Lamenting America's “persistent economic inequality,” CF in December 2008 published “The Long Wait for Progress: Women and Economic and Social Equality. This report “analyzes the substantial gap in wages between men and women” and discusses “the continuing discrimination against women in the workplace.” In addition to sexism, the report also found what it perceived to be abundant evidence of racism: “[T]he inequities between white women and women of color are as striking as those between women and men.” “[D]espite some progress,” concluded CF, “America is a nation in which neither minorities nor women have yet achieved anything approaching economic or social equality.” One possible remedy to this problem, the foundation asserted, would be to promote the unionization of workers: “In 2007 [unionized] African-American women earned $184 more a week and Latinas $229 more than their nonunion counterparts....”
CF is closely allied with the Center for American Progress (CAP), the think tank conceived by billionaire financier George Soros and headed by former Bill Clinton chief of staff John Podesta. CF president Richard Leone was a co-founder of CAP. Moreover, CF and CAP have collaborated to sponsor a Security and Peace Initiative (SPI) that “places emphasis on identifying and promoting emerging voices in progressive foreign policy.” The director of SPI is Morton Halperin, who serves as vice president of CAP and as director Soros’s Open Society Policy Center.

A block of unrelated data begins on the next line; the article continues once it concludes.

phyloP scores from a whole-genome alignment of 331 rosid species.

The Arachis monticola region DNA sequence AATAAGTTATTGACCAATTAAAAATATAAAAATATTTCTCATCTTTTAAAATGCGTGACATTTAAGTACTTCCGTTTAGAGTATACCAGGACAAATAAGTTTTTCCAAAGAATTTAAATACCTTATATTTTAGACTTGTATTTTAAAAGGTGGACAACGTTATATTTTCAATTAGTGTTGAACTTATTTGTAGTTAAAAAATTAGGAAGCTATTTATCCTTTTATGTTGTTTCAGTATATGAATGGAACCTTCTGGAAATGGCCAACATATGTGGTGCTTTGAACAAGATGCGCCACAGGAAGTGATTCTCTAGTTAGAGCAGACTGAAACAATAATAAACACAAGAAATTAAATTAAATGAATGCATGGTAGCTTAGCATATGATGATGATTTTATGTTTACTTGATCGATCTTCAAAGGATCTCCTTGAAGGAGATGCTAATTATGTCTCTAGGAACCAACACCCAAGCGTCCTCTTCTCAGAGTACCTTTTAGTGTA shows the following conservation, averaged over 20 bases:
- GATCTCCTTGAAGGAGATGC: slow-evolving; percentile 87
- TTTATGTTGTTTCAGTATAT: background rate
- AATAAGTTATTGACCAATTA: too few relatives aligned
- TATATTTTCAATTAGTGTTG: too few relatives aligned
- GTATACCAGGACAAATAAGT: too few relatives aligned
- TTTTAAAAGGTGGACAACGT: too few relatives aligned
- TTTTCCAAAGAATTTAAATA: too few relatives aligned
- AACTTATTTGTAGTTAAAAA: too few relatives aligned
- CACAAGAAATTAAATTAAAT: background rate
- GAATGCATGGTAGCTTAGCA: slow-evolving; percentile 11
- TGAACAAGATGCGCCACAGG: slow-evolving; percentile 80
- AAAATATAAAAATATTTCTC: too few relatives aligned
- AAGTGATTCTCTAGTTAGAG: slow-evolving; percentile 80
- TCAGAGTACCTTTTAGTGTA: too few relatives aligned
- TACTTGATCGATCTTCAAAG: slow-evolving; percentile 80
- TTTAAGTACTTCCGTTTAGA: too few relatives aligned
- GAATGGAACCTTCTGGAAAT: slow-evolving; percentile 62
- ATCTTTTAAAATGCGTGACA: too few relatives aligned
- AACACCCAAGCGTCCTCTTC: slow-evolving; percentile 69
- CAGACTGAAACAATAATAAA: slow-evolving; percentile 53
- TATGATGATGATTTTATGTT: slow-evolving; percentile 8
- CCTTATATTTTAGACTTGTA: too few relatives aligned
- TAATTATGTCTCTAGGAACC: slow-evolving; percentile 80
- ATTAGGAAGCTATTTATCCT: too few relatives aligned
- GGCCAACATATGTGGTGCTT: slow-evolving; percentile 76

In 2005, SPI and the Open Society Institute jointly produced a report titled “Restoring American Leadership: 13 Cooperative Steps to Advance Global Progress.” This report advocated international support for the International Criminal Court (the latter of which the U.S. had previously rejected); a repudiation of unilateral military action (most notably by the U.S.); an increase in U.S. aid to other nations; and increased U.S. cooperation with the United Nations on “climate change” proposals designed to transfer vast amounts of wealth from America to the Third World. The report suggested that if America were to take these steps, it could begin to attract international goodwill that previously had been withheld for good reason.
Another major CF project was its Partnership for a Secure America (PSA), an initiative that included former congressmen, senators, and administration officials of both major political parties. Among the notable Democrats were former Secretaries of State Madeline Albright and Warren Christopher, and former National Security Advisers Sandy Berger, Zbigniew Brezinski, and Tony Lake. In its final analysis, PSA rebuked military unilateralism; asserted that terrorism “is a political act requiring a political response”; and recommended that the U.S. and its allies should fight terrorism not by military means, but by addressing “global poverty, disease, and underdevelopment.”
In recent years, CF has received grants from such donors as the Carnegie Corporation of New York; the MacArthur Foundation; and the Robert Wood Johnson Foundation.
To view a list of additional noteworthy grantees of the Century Foundation, click here.
(Information on grantees and monetary amounts courtesy of The Foundation Center, GuideStar, ActivistCash, the Capital Research Center and Undue Influence)